It's been roughly a year since Intel's X99 arrived, but the question still remains as to whether there is value now in the platform. There are those of us who do not have excessive money kicking about to make a poor PC build decision. I, for one, had to make such a decision recently, and one wrong move can leave your PC performance and upgrade plans crippled for the next years.
What that in mind, let’s break down the pros and cons of X99 and what you can expect from it. Firstly, it should be said that Intel X99 supports the Intel Core i7 Extreme and Intel Xeon E5-16xx Haswell-E processors, so the number of CPUs it's compatible with is actually extremely limited. What X99 did bring to the table, however, was the first DDR4 memory support.
Despite sky-high prices this time last year, DDR4 is clearly becoming mainstream. With prices of DDR4 plummeting fast, you can easily find a wide range of ultra-performance RAM for reasonable prices. 16GB of DDR4 memory clocked at 3000MHz for $160, which isn't too much of a premium over the $120 you can expect for pay for 16GB of DDR3 clocked at 2400MHz.
However, DDR4 memory runs at 1.2v rather than the 1.5v standard for DDR3. It won't make too much of a difference on a gaming PC, equating to just 10-20W saving, but every little counts. Secondly, those speeds. DDR4 is typically much faster, as indicated by the clock speed. This means data can be transferred quicker. Ironically, this also causes a few problems - the latency of RAM is measured in ms, and is known as CAS. DDR4 is commonly CAS15, while DDR3 operates from CAS9 to CAS11. These two things counterbalance one another, giving an overall net boost in performance.
Ultimately, DDR4 is better, as you'd expect. That's the very reason it's been created. The DDR4 RAM you buy will be useful for many more years, since DDR3 is steadily being phased out. If DDR4 seemed like a waste of money before, the drop in prices means the reverse should now be true. DDR4 RAM is much more valuable in the long-term.
To go with X99 you need an X99 motherboard. These are still on the expensive side - you're typically looking at $240 - $340- but there are some very nice boards that can be had for the $160 range if you keep your eyes peeled for sales and rebates. More than that you should keep in mind that X99 CPUs offer the PCIe lanes on the CPU itself now. This means the motherboard should not have nearly as many overclocking limitations as previous boards, which will add more life to any quality CPU+Mobo combination. A penny spent is a penny earned? Perhaps.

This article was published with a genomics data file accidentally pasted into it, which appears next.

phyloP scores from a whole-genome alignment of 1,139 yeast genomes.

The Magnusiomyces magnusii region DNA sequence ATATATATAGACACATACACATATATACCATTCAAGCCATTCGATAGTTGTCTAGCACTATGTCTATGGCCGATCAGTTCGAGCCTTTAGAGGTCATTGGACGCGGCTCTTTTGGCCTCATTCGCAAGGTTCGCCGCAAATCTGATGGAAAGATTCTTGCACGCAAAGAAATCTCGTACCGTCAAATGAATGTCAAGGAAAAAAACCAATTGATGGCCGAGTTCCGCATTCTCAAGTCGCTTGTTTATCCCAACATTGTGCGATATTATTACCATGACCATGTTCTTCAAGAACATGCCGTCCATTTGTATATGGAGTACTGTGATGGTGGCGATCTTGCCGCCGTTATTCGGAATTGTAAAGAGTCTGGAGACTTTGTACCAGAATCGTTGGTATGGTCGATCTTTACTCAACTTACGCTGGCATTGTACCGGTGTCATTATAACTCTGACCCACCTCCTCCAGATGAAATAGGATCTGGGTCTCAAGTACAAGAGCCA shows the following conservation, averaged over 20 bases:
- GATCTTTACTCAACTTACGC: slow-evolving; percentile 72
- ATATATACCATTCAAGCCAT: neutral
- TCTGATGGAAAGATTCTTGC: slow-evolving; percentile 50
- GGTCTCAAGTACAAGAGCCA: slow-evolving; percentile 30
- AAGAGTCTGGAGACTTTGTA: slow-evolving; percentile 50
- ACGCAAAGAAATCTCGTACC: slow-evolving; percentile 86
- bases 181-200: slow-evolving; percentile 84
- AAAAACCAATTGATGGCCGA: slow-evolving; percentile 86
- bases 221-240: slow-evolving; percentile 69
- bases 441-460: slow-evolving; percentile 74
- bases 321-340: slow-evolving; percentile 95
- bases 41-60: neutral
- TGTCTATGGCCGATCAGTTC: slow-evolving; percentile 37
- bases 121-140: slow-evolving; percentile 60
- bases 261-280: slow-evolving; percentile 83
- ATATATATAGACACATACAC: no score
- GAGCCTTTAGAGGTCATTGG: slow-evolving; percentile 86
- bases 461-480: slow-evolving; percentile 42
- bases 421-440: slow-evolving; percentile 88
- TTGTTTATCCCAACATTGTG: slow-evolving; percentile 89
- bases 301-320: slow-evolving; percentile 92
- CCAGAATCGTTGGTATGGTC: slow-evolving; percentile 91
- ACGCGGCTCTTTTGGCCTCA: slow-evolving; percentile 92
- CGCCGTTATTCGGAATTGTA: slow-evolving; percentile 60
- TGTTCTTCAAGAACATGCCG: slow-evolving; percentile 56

CPUs Needed For X99 Builds
Last but not least, picking up an X99 motherboard means you're going to need a new processor to go with. As you saw earlier, both Intel Xeon E5-16xx and Intel Core i7 Extreme Haswell-E processors are compatible. The former are designed for servers and workstations and aren't applicable to gaming, while the latter is enthusiast-tier gaming processors.
An X99 i7-5820K 6-core behemoth can be had for as low as $299 if you are near a Microcenter for in-store pickup and ~$400 if bought online. This price easily competes with the top-tier i7 Haswell quad cores selling for only slightly less, such as the Core i7-4790K, which can be had for $340.
From a future-driven perspective, there’s likely no way a 6-core CPU will become obsolete within the next 5 or so years, bar something drastic happening. This is especially true considering how DirectX 12 will make systems less reliant on the CPU for gaming.
X99 Example Build
- CPU- Intel Core i7-5820k, Microcenter walk-in $299 (Link)
- Cooler- Cooler Master Hyper 212 EVO, at Amazon $31.24 (Link)
- Motherboard- ASRock X99 Extreme3, at Newegg $156.98 with $40 promo (Link)
- RAM- G.SKILL Ripjaws 4 16GB (4x4GB) DDR4 3000MHz CAS 15, at Newegg $169.99 (Link)
Z97 Example Build
- CPU- Intel Core i5-4460, at Superbiiz $166.95 (Link)
- Cooler- Included with CPU (Link)
- Motherboard- Asus Z97-A ATX LGA1150, at NCIX $144.99
- RAM- G.Skill Ares Series 16GB (2 x 8GB) DDR3-2400, at Newegg $89.99 (Link)
The price for the X99 build is around $220 more, but it's worth bearing in mind that the 4460 will not be able to overclock and the DDR3 RAM will not make the jump into future upgrades. However, does the $220 saving make it worth it to you? What would you do with that money if not placed into the CPU+MOBO+RAM? Let us know in the comments below!